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The Economist writes that an increasing number of scientific journals don't do peer review.
Magdalena Skipper, the incoming editor-in-chief of Nature, speaks with NPR's Weekend Edition Sunday.
What happens to scientific papers when certain journals are no longer published? Some scientists are trying to make sure they don't disappear forever.
An analysis appearing in PeerJ finds that social media mentions of a paper may lead to increased citations.
The US National Institutes of Health has decided to discontinue PubMed Commons because of low uptake.
The National Institutes of Health's Office of Extramural Research expands on its recent call for researchers to avoid publishing in problematic journals at Retraction Watch.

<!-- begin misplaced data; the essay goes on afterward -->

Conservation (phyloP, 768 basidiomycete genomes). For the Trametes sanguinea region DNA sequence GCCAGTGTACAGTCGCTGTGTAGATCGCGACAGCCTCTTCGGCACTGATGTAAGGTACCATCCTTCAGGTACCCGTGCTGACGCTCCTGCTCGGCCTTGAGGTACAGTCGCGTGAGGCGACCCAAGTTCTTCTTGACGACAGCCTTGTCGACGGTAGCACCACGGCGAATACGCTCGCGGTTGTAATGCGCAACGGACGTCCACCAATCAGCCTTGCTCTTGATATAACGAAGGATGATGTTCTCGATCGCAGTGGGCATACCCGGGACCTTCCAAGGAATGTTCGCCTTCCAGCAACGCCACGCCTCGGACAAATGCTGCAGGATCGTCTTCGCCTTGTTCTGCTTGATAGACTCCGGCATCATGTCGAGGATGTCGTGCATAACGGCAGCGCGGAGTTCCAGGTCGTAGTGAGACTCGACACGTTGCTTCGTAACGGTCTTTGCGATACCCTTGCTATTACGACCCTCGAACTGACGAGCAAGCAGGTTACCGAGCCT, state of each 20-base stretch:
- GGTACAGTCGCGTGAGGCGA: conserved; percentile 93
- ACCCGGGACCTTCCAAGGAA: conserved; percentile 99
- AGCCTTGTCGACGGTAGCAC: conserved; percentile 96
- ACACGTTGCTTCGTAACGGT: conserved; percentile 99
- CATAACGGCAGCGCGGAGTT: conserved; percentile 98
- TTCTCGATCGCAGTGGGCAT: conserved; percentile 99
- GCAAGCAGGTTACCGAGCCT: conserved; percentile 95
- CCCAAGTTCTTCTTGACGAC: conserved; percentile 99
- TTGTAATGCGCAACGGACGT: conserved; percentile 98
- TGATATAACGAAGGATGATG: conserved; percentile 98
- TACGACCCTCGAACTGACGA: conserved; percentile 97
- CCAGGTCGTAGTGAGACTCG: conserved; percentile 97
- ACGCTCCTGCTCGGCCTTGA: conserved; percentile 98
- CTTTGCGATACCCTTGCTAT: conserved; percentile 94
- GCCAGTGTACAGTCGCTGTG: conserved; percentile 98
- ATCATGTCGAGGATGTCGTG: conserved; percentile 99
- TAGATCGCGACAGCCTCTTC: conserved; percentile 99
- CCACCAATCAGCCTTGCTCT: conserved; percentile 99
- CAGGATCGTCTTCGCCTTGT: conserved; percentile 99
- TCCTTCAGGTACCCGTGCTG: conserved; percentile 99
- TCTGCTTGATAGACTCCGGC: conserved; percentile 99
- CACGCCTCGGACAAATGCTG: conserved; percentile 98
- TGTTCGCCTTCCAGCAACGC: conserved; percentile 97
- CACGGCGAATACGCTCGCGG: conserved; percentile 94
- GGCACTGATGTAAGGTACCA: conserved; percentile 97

A scientific publishing expert calls for peer reviews to be made public alongside the papers they critique, according to Retraction Watch.
According to Nature News, the African Academy of Sciences is launching an open-access publishing platform next year.
The New York Times reports that some academics publish in predatory journals to boost their publication list.
Even when given the option, not too many authors choose double-blinded peer-review for their manuscripts, ScienceInsider reports.
The Washington Post reports on researchers' efforts to determine the effect of an increasingly common SARS-CoV-2 mutation.
Florida Politics reports Florida's law barring life, long-term care, and disability insurers from using genetic information in coverage decisions went into effect at the beginning of July.
A new analysis finds a link between popular media coverage of a scientific study and how often that paper is cited.
In Nature this week: CRISPR approaches to editing plant genomes, way to speed up DNA-PAINT, and more.